World Monuments Fund Secures Future for Endangered 20th-century Landmark, Edward Durell Stone’s A. Conger Goodyear House
Bonnie Burnham, president of the World Monuments Fund (WMF), announced today that the landmark A. Conger Goodyear House, designed by Edward Durell Stone, has been sold with a preservation easement that will protect its architectural integrity in perpetuity. Located in Old Westbury (Long Island), New York, and designed in 1938-39 for A. Conger Goodyear, first president of The Museum of Modern Art, the House is considered to be one of Stone’s most important residential buildings and is one of the most important Modernist houses of its era in the Northeastern United States.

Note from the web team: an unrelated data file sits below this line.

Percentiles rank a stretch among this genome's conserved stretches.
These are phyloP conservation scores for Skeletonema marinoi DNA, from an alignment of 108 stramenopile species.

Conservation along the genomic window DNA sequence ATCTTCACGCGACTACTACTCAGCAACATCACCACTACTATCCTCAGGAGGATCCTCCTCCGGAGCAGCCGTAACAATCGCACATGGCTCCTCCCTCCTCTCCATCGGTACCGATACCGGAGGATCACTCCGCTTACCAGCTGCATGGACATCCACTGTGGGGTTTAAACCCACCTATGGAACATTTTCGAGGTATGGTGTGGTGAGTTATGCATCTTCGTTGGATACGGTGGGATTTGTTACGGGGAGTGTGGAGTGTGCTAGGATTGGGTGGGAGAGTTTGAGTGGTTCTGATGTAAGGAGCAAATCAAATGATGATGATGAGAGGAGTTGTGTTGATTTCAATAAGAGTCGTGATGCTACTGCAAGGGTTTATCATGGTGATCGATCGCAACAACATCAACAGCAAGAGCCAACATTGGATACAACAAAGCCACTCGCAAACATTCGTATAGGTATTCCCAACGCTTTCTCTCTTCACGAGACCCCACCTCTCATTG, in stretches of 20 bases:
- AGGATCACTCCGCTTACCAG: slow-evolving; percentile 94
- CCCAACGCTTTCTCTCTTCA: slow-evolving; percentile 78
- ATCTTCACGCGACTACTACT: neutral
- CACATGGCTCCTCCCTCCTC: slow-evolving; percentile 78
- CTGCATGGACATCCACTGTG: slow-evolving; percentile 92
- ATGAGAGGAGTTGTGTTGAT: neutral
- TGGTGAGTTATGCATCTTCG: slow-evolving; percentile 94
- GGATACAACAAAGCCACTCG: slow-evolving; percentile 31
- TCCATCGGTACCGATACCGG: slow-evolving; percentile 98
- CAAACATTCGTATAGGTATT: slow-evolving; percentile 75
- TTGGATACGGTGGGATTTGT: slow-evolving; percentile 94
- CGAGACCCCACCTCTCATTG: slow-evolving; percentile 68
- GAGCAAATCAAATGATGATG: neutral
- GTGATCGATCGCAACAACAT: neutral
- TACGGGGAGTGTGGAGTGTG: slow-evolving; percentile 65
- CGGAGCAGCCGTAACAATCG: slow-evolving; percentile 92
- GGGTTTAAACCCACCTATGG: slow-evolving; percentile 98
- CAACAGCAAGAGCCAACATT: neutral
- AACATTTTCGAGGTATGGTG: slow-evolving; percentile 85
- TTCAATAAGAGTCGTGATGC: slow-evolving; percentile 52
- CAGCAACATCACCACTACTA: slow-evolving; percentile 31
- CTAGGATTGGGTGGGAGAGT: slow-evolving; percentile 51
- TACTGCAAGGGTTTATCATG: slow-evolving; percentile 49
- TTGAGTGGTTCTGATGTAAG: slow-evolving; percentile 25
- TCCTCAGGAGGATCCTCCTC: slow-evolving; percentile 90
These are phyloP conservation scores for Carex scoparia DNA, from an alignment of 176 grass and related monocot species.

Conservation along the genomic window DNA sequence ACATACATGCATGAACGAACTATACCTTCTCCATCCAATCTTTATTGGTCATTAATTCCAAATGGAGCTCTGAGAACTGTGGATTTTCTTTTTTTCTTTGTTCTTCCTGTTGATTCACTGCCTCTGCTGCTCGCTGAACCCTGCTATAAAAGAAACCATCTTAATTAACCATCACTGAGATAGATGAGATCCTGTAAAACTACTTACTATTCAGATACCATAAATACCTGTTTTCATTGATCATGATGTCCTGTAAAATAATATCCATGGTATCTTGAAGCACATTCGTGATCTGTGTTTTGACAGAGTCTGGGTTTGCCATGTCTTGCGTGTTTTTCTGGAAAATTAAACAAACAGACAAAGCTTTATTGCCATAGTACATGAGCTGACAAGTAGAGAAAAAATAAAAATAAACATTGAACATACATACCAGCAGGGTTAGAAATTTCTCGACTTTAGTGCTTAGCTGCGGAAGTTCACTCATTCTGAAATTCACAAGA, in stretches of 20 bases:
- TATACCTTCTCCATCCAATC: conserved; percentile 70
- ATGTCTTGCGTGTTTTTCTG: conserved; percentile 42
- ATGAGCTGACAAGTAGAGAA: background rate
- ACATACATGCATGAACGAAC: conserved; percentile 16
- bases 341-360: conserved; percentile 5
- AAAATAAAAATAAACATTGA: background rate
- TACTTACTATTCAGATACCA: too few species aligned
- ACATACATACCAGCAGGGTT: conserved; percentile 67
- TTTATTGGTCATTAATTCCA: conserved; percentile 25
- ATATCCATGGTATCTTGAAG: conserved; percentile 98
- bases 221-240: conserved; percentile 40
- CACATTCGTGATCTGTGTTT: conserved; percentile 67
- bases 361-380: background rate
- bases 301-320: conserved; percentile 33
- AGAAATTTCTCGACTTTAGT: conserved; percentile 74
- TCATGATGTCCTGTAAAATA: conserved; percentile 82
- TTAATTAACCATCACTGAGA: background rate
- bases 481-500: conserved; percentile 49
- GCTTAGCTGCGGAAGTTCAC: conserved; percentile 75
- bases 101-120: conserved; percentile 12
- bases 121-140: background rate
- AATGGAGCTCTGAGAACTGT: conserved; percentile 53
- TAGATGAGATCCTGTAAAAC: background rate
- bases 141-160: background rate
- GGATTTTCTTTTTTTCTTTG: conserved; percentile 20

In 2001, soon after the House was placed on the World Monuments Watch list of 100 Most Endangered Sites, WMF engineered a dramatic rescue of the building from imminent demolition. The Goodyear House was then was purchased and held temporarily under a partnership created by WMF with the Society for the Preservation of Long Island Antiquities (SPLIA) with funding from the Barnett and Analee Newman Foundation. It is now also on the New York State and National Register of Historic Places. The Goodyear House has been purchased by Troy